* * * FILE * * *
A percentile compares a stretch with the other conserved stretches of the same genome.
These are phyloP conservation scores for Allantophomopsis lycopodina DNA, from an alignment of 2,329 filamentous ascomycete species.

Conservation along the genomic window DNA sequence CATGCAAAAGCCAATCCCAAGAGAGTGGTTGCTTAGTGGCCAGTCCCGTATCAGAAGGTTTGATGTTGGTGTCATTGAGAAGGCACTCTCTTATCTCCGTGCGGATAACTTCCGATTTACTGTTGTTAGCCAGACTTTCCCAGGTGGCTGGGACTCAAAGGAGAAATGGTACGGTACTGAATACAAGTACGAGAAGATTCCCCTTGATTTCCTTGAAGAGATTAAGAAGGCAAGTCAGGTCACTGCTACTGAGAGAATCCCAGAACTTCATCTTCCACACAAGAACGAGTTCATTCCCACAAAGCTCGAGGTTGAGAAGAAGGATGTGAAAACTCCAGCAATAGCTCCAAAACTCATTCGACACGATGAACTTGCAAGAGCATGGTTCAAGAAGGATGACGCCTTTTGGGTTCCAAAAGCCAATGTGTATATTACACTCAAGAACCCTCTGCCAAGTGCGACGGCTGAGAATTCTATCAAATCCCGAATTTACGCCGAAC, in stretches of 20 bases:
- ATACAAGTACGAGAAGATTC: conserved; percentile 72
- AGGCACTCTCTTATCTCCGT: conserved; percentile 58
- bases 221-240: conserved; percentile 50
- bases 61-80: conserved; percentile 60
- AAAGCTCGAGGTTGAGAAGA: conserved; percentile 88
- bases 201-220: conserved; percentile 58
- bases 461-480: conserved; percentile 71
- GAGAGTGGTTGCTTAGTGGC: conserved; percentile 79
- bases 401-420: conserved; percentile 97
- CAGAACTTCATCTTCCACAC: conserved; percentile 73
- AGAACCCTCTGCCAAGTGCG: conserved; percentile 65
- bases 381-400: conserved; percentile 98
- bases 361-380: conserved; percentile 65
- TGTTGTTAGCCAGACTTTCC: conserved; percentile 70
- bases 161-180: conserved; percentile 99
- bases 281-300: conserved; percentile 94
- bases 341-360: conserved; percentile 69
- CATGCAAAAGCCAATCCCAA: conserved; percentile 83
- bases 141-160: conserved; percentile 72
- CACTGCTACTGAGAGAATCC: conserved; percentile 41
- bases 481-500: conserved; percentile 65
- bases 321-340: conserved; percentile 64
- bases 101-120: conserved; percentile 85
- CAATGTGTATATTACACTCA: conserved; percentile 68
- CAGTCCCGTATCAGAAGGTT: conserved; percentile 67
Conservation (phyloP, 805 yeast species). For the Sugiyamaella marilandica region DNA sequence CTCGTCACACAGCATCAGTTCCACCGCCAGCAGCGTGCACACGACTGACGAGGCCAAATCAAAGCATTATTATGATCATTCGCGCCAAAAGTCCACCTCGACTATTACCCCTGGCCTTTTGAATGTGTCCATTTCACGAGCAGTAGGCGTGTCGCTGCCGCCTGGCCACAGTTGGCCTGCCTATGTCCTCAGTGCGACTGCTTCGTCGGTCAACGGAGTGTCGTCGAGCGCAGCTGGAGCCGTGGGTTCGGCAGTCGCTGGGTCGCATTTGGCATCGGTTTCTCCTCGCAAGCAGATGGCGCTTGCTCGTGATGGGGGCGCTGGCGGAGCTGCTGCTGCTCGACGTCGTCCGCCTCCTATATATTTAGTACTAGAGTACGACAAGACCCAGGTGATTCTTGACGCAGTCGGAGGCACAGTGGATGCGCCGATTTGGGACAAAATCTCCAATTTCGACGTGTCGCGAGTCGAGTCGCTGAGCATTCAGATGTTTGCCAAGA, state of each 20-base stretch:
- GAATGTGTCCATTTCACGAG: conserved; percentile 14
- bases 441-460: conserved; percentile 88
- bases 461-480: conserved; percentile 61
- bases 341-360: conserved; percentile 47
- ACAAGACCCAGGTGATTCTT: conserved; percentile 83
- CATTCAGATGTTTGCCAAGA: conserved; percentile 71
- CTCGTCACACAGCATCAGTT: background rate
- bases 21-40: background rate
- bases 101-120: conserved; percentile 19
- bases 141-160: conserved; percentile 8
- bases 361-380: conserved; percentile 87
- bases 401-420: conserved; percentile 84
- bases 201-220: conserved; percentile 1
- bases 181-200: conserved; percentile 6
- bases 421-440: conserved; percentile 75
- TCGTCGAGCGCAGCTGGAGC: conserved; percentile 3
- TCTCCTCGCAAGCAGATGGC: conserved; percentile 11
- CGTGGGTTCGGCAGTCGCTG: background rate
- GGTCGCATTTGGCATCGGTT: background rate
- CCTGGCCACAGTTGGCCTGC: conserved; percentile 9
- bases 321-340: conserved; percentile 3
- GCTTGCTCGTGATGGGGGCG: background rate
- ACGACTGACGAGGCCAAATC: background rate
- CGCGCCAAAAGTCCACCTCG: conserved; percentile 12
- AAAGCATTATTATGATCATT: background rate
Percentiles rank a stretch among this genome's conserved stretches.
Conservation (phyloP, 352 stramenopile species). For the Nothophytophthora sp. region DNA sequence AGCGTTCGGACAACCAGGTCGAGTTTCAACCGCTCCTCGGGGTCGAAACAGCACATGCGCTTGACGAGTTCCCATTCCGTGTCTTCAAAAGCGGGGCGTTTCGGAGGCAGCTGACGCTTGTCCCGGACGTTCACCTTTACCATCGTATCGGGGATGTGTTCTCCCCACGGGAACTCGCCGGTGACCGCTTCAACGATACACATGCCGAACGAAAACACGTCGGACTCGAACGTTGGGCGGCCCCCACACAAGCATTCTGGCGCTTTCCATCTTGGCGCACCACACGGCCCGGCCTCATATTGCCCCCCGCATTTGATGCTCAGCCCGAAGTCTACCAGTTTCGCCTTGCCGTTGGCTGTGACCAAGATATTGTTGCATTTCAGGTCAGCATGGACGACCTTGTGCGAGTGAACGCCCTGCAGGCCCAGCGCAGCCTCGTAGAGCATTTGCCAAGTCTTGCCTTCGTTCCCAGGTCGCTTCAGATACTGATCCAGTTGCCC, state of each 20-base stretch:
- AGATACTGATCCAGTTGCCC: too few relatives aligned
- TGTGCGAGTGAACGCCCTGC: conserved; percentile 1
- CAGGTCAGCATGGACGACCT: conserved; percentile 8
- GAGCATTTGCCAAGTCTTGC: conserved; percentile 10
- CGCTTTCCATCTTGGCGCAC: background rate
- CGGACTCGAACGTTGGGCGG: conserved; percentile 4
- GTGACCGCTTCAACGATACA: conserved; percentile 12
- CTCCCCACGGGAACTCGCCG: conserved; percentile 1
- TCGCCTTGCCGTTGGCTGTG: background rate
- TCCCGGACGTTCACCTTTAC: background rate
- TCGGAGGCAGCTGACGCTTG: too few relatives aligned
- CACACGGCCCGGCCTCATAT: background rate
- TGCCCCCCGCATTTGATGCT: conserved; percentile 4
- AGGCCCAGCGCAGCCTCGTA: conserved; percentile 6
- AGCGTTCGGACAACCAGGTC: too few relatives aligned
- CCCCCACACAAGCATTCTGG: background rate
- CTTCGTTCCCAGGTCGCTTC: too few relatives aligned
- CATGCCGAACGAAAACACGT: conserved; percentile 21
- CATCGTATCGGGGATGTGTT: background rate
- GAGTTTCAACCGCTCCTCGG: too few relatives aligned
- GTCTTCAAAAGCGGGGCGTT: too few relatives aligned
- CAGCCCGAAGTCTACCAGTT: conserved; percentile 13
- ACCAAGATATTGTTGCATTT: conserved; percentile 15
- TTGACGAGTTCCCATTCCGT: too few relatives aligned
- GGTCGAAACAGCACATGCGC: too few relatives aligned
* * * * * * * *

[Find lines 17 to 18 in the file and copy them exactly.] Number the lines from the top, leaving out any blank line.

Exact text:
- TGTTGTTAGCCAGACTTTCC: conserved; percentile 70
- bases 161-180: conserved; percentile 99